Attorney for Appellant
    
William Daily
Danville, IN

Attorneys for Appellee

Steve Carter
Attorney General of Indiana

Christopher LaFuse
Deputy Attorney General
Indianapolis, IN




     IN THE INDIANA SUPREME COURT
HOWARD O. HOLLEN,
Appellant (Defendant below),

v.

STATE OF INDIANA, Appellee (Plaintiff below ).


)
)    Supreme Court No.
)    13S01-0102-CR-107
)
)    Court of Appeals No.
)    13A01-0001-CR-6
)
)
)




    APPEAL FROM THE CRAWFORD CIRCUIT COURT
    The Honorable K. Lynn Lopp, Judge
    Cause No. 13C01-9809-DF-51


ON PETITION TO TRANSFER



January 23, 2002


SULLIVAN, Justice.

    Although the Court of Appeals affirmed Defendant Howard O. Hollen’s convictions and sentence, the State requests that we disapprove language in the opinion of Court of Appeals. We agree with the State that a trial court need not assign specific weight to each aggravating and mitigating circumstance. But we also agree with the Court of Appeals that such weighting can assist appellate review where the trial court has improperly employed one or more aggravating circumstances.

Background


    Defendant in this case was convicted of Battery of a Law Enforcement Officer and Operating a Motor Vehicle While Intoxicated. See footnote He raised three issues on appeal: that he should have been granted a mistrial on grounds of improper testimony by the arresting officer; that the trial court committed reversible error by admitting into evidence the arresting officer’s probable cause affidavit; and that the trial court failed to consider and balance properly aggravating and mitigating circumstances when imposing sentence. The Court of Appeals analyzed and rejected each of these claims. Hollen v. State, 740 N.E.2d 149 (Ind. Ct. App. 2000). We granted transfer to address the third of these claims. See footnote Hollen v. State, 753 N.E.2d 6 (Ind. 2001) (table).
Discussion


    In general, the Legislature has prescribed standard sentences for each crime, allowing the sentencing court limited discretion to enhance each sentence to reflect aggravating circumstances or reduce the sentence to reflect mitigating circumstances. The standard sentence for Battery here was 1-1/2 years which could have been enhanced by up to another 1-1/2 years. Ind. Code § 35-50-2-7 (a) (1998). The standard sentence here for Operating a Motor Vehicle While Intoxicated was one year. Ind. Code § 35-50-3-2 (1998).

    The trial court sentenced Defendant to two years for Battery and one year for Opera ting a Motor Vehicle While Intoxicated, to run concurrently. That is, the trial court imposed more than the standard sentence for the Battery conviction. The court supported the sentence with the following aggravating circumstances:

    1. The probability that the Defendant will commit another crime.

    2. The Defendant’s lack of remorse.

    3. That Defendant is unlikely to respond to probation.

    The trial court also identified as a mitigating circumstance Defendant’s lack of su bstantial criminal history.

    The Court of Appeals reviewed each of these factors and concluded that the first and third were valid aggravating circumstances. The Court of Appeals also concluded that the trial court did not err by failing to find Defendant’s mental health to be a valid mitigating ci rcumstance. But the Court of Appeals did find the trial court’s use of Defendant’s purported lack of remorse to be improper.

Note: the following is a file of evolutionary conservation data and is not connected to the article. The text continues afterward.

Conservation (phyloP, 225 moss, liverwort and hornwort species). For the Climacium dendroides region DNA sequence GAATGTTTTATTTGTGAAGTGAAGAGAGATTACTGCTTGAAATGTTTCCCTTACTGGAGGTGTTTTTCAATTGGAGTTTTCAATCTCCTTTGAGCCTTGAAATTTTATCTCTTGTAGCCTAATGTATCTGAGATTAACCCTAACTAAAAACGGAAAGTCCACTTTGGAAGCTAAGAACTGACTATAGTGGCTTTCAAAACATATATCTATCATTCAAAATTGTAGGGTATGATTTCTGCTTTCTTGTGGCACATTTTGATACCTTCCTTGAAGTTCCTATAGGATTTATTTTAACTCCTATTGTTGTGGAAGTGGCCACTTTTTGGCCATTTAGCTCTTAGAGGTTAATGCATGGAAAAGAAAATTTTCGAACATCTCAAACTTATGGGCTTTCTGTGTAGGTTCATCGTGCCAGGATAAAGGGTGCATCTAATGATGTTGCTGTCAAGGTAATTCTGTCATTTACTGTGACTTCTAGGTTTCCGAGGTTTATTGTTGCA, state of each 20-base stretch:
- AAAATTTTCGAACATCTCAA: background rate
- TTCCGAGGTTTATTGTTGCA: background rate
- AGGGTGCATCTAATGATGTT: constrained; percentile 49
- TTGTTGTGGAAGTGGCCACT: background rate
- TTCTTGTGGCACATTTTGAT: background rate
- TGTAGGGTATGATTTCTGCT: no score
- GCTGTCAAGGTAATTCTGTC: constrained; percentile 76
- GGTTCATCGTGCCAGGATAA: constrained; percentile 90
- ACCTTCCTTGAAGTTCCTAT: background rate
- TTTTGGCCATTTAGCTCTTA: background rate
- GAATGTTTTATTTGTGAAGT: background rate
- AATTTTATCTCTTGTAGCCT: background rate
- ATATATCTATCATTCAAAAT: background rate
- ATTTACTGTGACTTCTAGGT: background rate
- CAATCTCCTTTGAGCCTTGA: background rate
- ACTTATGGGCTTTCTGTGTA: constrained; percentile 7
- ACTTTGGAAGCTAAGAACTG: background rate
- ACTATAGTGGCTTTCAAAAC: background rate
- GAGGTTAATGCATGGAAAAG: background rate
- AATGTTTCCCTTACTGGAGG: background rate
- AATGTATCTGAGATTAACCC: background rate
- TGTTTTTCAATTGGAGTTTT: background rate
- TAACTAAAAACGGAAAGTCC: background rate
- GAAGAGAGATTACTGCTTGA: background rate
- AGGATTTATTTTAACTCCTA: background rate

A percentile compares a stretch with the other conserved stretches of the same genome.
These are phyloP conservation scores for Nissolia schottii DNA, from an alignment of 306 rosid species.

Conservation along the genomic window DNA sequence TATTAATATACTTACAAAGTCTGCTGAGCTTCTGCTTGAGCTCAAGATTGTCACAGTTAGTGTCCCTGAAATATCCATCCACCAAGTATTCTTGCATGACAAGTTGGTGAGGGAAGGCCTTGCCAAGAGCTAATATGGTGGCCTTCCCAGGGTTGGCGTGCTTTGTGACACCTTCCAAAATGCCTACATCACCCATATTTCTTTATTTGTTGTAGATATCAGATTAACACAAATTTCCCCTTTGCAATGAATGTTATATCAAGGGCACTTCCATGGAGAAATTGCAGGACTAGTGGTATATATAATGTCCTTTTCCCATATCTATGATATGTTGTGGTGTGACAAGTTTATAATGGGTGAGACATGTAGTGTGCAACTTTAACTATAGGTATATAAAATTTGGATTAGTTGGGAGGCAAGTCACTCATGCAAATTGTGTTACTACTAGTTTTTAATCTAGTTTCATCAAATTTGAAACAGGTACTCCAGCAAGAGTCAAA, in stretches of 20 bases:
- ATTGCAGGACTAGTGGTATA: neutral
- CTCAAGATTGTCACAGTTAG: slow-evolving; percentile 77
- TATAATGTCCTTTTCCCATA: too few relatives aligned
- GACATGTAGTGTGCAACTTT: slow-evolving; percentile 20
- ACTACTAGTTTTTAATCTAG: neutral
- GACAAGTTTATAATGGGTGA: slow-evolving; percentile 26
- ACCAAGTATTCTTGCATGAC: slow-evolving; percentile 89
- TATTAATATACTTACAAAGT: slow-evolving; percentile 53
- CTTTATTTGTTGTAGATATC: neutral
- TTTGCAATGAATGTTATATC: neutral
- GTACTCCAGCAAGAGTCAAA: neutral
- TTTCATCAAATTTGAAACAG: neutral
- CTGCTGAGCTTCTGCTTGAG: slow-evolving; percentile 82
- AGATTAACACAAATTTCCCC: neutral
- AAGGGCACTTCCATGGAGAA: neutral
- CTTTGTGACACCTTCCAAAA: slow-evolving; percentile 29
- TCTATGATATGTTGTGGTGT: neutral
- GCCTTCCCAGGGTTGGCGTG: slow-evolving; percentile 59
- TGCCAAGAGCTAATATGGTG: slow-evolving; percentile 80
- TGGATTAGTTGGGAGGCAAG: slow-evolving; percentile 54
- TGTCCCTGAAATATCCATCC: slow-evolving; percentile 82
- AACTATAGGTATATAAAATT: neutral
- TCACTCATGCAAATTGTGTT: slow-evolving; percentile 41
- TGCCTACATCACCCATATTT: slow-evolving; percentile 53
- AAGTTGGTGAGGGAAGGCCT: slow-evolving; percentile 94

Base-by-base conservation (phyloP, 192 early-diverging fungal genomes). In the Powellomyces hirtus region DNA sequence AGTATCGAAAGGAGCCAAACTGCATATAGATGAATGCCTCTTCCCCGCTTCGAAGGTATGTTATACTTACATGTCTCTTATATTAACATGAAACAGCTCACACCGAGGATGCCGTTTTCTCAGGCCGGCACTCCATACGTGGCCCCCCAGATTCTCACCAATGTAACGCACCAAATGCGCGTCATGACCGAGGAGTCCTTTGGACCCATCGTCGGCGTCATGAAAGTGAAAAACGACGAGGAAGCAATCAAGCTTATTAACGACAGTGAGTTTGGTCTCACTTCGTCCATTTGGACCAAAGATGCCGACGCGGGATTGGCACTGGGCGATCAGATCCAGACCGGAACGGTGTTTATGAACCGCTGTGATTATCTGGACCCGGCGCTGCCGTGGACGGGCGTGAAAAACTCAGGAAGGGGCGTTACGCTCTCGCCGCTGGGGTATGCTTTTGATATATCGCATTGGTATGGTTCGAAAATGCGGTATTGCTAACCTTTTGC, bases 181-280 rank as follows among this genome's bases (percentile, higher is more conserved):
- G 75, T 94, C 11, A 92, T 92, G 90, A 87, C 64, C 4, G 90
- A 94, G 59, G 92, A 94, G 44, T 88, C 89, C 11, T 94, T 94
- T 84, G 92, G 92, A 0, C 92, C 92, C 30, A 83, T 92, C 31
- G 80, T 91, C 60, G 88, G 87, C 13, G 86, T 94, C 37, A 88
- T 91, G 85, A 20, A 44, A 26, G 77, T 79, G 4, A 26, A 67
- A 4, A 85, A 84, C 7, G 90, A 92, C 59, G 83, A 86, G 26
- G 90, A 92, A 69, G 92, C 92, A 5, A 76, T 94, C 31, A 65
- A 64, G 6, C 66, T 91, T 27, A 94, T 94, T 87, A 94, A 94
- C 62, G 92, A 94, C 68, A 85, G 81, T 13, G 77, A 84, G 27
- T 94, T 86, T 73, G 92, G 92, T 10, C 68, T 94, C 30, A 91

We agree with the analysis of the Court of Appeals on each of these determinations.

    After having made these determinations, the Court of Appeals found itself in the pos ition of having to pass on Defendant’s sentence while faced with a different constellation of aggravating and mitigating circumstances than those utilized by the trial court. This prompted Judge Bailey, writing for the Court of Appeals, to reflect upon the general rule that a single aggravator may support the full enhancement of the sentence. See footnote Judge Bailey’s reflections provoked a separate opinion from Judge Mattingly-May, a vigorous transfer petition from the State, and a grant of transfer from our court.

    Here is what Judge Bailey said to provoke this reaction:

Properly understood, the rule stands for the proposition that a trial court may impose a fully enhanced sentence upon an adequate showing of a single aggr avating factor. The rule allows a trial court to focus on the factor or factors that truly warrant an enhanced sentence, without fear that a reviewing court will reverse the court’s sentence for lack of sufficient aggravation. The rule should not, however, encourage trial courts imposing enhanced sentences to simply compile a list of virtually every potentially aggravating factor, secure in the belief that even if some of the aggravators identified are later found to be invalid, a higher court will separate the wheat from the chaff and still uphold an enhanced sentence on the basis of the general rule that a single aggravator may support an enhanced sentence.

    We reiterate that it is the trial court's job to identify valid aggravating and mitigating factors, explain why they qualify as such, weigh those factors, and articulate its reasons for imposing its sentence. When, as here, a trial court identifies a number of aggravating factors and explains that they support an enhanced sentence, we must assume that the court considered each factor to have some aggravating value. Unless the trial court either assigns a specific weight to each aggravator in terms of the proportion of an enhancement, or says that any one of the aggravators identified could individually support the enhancement, we are left to guess at the respective weight assigned to each factor. Without such guidance from the trial court, it is difficult, if not logically impossible, to affirm an enhanced sentence in its totality while at the same time invalidating a certain proportion of the factors specifically identified by the trial court as supporting that very enhanced sentence.